How Daylight Saving Time Can Affect Your Sleep and Your Health
By Heather Cruickshank
- Daylight saving time comes to an end this Sunday.
- Gaining an hour can affect your circadian rhythm and potentially disrupt your sleep patterns.
- But if your sleep is disrupted for a long period of time, experts say you can get help.
Before going to bed tonight, many Americans will be setting their clocks back by an hour.
Daylight saving time officially comes to end at 2:00 a.m. on Sunday, Nov. 3, when standard time begins.
You might be looking forward to getting an extra hour of sleep that night, but the amount of rest that you get will depend in part on your sleep habits.
If you're the sort of person who doesn't wake up until your alarm clock rings, you might get some extra rest, but only if you go to bed at your normal hour.
"If you actually went to bed at your usual time and took advantage of it, yes, you possibly could get an extra hour of sleep," Dr. Fariha Abbasi-Feinberg, FAASM, FAAN, the director of sleep medicine at Millennium Physician Group in Fort Myers, Florida, and a member of the board of directors of the American Academy of Sleep Medicine (AASM), told Healthline.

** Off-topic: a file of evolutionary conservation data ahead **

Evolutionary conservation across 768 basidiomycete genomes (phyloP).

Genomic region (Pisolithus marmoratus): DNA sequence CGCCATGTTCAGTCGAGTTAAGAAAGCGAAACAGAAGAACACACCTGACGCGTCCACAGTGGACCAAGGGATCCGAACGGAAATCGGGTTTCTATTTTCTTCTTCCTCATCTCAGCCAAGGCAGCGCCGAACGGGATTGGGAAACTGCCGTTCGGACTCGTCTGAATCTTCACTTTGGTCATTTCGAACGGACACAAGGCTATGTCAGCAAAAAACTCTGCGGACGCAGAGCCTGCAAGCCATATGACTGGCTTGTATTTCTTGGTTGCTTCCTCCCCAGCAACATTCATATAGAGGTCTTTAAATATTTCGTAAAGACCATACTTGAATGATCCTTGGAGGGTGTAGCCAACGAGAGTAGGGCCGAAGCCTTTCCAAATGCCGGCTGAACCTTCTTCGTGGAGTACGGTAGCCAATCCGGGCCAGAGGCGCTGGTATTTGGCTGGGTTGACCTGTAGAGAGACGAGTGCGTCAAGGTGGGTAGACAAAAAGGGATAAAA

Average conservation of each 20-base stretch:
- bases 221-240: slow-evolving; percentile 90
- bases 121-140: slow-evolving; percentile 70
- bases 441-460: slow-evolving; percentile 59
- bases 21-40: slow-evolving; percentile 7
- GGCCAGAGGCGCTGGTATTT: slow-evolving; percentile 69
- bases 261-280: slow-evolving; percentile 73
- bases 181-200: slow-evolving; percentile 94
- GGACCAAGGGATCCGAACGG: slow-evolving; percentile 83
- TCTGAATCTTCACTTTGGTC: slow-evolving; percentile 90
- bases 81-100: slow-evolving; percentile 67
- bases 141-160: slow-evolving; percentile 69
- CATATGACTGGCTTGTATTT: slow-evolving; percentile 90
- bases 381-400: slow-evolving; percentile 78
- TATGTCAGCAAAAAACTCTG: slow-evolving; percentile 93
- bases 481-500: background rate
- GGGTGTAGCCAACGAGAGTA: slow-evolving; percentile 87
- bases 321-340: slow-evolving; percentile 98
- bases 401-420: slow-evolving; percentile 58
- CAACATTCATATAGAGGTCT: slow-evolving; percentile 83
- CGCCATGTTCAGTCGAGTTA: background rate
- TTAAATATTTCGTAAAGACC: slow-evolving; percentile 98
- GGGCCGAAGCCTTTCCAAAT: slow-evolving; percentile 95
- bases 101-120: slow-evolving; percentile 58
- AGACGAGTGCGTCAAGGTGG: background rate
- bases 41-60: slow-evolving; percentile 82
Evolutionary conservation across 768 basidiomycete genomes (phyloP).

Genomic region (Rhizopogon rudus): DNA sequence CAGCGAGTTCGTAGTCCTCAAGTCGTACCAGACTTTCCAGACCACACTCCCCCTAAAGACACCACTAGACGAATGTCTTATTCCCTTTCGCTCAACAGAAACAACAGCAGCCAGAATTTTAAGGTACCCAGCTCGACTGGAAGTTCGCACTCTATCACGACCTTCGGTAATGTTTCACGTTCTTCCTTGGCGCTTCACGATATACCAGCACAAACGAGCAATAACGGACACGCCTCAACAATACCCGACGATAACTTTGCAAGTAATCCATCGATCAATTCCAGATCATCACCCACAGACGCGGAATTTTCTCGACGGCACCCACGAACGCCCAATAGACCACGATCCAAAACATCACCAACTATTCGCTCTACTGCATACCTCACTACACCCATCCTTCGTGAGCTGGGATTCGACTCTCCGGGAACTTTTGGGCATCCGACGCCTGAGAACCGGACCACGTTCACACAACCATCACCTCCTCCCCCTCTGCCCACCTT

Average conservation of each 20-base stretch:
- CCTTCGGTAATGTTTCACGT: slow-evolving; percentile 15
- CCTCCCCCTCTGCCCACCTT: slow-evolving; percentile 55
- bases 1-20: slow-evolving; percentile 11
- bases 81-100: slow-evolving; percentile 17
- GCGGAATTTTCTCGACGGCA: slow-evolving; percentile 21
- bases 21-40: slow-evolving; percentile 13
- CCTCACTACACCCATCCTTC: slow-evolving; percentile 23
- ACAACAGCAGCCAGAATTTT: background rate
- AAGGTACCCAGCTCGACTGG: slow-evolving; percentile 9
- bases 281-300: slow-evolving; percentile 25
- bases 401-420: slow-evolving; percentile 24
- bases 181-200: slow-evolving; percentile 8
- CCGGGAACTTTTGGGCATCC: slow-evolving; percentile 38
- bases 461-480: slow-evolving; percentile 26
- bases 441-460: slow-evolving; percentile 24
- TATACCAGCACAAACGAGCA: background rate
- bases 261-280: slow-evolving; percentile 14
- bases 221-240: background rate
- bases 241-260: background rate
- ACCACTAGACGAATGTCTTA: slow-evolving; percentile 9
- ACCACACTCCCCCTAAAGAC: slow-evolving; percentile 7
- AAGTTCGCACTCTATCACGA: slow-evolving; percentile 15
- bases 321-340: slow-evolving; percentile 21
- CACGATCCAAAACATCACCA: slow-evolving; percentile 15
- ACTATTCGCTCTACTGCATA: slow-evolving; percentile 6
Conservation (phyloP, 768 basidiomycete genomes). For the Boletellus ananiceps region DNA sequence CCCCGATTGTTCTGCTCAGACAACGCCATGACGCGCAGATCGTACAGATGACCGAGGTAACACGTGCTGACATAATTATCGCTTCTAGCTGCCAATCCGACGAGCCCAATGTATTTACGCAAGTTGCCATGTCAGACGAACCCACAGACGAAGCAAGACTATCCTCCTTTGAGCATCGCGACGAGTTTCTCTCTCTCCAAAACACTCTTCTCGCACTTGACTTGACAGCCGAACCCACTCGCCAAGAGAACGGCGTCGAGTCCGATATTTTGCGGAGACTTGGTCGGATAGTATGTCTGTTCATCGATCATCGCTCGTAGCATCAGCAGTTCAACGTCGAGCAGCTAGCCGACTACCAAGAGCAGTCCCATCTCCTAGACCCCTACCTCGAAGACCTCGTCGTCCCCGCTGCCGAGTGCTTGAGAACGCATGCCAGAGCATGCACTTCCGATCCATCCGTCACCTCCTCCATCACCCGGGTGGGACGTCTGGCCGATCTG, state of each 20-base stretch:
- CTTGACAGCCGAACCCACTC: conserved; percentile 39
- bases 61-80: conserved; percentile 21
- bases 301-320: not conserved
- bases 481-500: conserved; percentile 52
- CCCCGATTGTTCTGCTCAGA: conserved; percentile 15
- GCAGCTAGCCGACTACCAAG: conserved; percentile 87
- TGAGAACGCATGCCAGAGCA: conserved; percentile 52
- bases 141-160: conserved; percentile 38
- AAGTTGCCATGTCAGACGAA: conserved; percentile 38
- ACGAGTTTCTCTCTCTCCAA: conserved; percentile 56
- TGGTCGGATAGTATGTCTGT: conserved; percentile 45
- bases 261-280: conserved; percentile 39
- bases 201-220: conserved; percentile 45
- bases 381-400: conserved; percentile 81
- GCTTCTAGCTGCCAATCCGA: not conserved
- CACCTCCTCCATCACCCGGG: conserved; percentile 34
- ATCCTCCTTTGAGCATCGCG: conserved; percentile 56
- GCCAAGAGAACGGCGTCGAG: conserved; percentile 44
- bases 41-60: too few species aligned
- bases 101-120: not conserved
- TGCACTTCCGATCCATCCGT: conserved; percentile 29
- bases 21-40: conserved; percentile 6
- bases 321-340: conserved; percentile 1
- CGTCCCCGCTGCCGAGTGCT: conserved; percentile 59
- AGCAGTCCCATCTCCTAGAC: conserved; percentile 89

"If you actually got that extra hour of sleep, that could be greatly beneficial," she continued, "but unfortunately, most people do not take advantage of that extra hour and instead decide to stay up and socialize or do other things."
You might also get less than an extra hour of sleep if you're a morning person who tends to wake up on your own, without an alarm. That's because it can take several days or more for your body's internal clock to adjust to the change.
"Those folks who tend to wake up before their alarm [goes off] will actually wake up and discover that, 'Wow, I have a whole other hour until I need to go to work,'" Erik Herzog, PhD, a professor of biology and neuroscience at Washington University in St. Louis and president of the Society for Research on Biological Rhythms, said.